Friday, February 21, 2014

Luce Center at New York Historical Society

ETA: I'd like everyone to take a look at the first comment thread and respond to my questions. Thank you to Bianka M. for introducing us to the source and starting an important conversation about authorship in research as we start to think about formal research for the upcoming essays. If you haven't commented on this post yet, please join the conversation!


"No Stamp Act Teapot" from the National Museum of American History. Breen discusses this item in his book The Marketplace of Revolution

In the essay by T. H. Breen we read in class, Breen argues that the consumption of European items by American colonists strengthened their British identities and solidified their bonds to the "mother country."

The "material culture" that colonists consumed can tell us a lot about the lives of colonists that we wouldn't otherwise know. Richard Bushman writes about ways we can understand the development of a distinctly American identity through objects  in his book, The Refinement of America.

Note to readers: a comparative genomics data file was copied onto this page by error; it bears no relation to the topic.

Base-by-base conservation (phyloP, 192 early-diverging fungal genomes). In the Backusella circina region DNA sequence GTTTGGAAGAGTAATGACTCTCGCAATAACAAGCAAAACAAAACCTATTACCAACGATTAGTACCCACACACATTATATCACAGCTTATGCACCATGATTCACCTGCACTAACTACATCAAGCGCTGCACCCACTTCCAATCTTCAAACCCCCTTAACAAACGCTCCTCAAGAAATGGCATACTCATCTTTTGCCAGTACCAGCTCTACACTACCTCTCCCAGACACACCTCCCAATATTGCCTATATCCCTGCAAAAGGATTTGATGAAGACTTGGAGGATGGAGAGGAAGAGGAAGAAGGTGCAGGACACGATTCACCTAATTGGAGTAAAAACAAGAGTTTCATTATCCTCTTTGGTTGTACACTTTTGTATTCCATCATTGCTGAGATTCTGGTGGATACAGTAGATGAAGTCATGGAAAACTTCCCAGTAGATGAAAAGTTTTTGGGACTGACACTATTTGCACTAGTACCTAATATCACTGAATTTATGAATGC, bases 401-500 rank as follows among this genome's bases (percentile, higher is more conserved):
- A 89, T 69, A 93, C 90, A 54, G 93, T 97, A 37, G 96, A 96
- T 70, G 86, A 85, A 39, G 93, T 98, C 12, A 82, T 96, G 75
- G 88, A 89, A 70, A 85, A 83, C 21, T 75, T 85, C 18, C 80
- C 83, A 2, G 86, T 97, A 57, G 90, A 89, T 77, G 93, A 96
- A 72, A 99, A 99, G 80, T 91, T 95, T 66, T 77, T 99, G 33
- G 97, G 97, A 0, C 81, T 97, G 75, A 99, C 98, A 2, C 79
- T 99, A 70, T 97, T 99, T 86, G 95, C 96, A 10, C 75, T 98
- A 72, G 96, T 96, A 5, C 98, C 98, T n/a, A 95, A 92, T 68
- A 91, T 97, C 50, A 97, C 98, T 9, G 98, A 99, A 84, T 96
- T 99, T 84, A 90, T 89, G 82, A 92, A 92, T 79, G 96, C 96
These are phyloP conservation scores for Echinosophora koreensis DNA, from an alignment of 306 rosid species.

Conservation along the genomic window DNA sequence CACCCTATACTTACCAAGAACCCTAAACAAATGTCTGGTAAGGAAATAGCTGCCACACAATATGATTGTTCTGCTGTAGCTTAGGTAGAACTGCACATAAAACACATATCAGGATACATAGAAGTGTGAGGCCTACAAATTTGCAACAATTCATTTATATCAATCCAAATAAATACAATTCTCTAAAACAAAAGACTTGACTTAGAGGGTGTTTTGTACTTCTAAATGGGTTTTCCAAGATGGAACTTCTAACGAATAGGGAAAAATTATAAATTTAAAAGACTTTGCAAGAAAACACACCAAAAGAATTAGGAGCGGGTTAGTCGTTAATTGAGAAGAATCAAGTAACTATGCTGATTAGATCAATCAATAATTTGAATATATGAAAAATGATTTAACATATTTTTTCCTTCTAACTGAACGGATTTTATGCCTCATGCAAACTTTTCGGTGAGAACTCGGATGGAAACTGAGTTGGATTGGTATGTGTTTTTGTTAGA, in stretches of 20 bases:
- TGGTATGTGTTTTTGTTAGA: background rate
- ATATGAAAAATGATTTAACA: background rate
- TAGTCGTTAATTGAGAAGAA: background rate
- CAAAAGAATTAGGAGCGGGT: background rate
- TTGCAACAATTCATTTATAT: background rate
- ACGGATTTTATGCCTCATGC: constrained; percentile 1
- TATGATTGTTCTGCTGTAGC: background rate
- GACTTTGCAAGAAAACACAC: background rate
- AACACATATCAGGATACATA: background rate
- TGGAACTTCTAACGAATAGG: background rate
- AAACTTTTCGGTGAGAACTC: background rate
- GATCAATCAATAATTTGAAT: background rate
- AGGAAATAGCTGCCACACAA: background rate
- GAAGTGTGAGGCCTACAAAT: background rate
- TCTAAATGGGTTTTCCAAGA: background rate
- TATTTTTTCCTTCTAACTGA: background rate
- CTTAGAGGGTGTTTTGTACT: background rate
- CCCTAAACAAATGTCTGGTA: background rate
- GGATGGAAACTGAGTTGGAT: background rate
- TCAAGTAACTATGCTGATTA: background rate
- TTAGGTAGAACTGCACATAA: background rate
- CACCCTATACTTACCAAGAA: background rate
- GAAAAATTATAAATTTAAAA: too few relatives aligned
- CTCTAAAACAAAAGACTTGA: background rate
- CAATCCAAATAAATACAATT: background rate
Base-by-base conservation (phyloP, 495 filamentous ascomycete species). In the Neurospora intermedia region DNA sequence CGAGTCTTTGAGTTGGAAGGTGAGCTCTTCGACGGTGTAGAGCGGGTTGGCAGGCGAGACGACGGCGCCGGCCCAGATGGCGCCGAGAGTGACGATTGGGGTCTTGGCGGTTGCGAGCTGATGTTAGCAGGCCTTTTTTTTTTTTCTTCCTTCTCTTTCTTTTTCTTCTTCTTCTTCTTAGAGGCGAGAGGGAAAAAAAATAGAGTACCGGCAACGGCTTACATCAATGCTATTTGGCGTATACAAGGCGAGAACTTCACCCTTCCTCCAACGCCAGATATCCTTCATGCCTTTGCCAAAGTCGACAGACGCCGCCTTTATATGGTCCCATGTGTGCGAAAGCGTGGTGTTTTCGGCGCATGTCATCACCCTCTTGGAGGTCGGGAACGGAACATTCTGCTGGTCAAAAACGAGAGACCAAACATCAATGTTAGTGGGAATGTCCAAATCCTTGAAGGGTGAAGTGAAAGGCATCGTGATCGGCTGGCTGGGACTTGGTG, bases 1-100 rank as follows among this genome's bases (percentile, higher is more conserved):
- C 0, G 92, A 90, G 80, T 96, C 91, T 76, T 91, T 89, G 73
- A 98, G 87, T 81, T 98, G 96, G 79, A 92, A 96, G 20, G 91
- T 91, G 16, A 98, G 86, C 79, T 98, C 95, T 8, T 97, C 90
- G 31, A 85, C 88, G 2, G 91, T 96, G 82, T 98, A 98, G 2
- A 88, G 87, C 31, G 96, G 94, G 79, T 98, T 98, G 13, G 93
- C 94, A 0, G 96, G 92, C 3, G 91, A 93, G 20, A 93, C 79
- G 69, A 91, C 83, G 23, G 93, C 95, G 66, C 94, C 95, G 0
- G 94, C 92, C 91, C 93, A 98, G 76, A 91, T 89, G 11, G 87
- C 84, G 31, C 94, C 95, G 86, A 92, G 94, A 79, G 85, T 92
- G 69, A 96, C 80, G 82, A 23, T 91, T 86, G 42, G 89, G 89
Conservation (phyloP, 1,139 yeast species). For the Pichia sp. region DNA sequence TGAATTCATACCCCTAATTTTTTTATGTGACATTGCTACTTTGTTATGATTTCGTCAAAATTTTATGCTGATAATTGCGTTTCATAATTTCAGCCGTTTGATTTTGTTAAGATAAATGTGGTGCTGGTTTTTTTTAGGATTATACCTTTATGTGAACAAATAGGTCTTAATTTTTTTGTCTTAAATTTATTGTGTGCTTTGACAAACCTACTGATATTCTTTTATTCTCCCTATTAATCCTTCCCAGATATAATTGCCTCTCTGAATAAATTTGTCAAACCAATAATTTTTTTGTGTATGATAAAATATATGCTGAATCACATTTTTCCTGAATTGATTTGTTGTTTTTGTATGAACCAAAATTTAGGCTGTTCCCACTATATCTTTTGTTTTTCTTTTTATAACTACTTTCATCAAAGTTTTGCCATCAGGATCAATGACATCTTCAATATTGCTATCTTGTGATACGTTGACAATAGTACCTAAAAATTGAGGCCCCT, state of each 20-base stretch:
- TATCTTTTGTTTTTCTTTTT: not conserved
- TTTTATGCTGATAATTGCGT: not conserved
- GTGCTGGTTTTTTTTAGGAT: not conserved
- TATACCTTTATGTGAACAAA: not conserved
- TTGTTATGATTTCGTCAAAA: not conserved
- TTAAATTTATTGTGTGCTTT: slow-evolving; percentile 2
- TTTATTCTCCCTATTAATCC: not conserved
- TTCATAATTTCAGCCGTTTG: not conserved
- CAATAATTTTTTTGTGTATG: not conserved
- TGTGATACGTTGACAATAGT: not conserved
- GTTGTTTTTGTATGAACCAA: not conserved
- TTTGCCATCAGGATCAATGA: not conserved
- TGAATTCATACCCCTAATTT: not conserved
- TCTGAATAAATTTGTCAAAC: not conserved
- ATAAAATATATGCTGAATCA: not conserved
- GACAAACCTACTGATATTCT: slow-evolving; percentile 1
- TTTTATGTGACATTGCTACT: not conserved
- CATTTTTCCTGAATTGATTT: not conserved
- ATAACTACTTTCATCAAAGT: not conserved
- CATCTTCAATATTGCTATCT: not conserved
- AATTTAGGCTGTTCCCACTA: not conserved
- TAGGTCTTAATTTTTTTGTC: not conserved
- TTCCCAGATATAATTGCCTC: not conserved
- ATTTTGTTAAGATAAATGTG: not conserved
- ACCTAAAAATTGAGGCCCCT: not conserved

The New-York Historical Society (on 77th street and Central Park West, just across the park from Hunter!) has a material culture collection that can tell us a great deal about what life was like in the 18th and 19th centuries. Explore the contents of the Luce Center's collection (it would be great if you can visit the museum and do this in person, but it is not required for this assignment. Looking at the website will suffice), concentrating on objects from within the scope of this course. Choose one object that interests you, and write about it and what it tells you about the period it is from that you could not learn from the textbook. Keep an eye on the comments and avoid repeating an object someone else has posted. 

This post will be open to comments until March 4.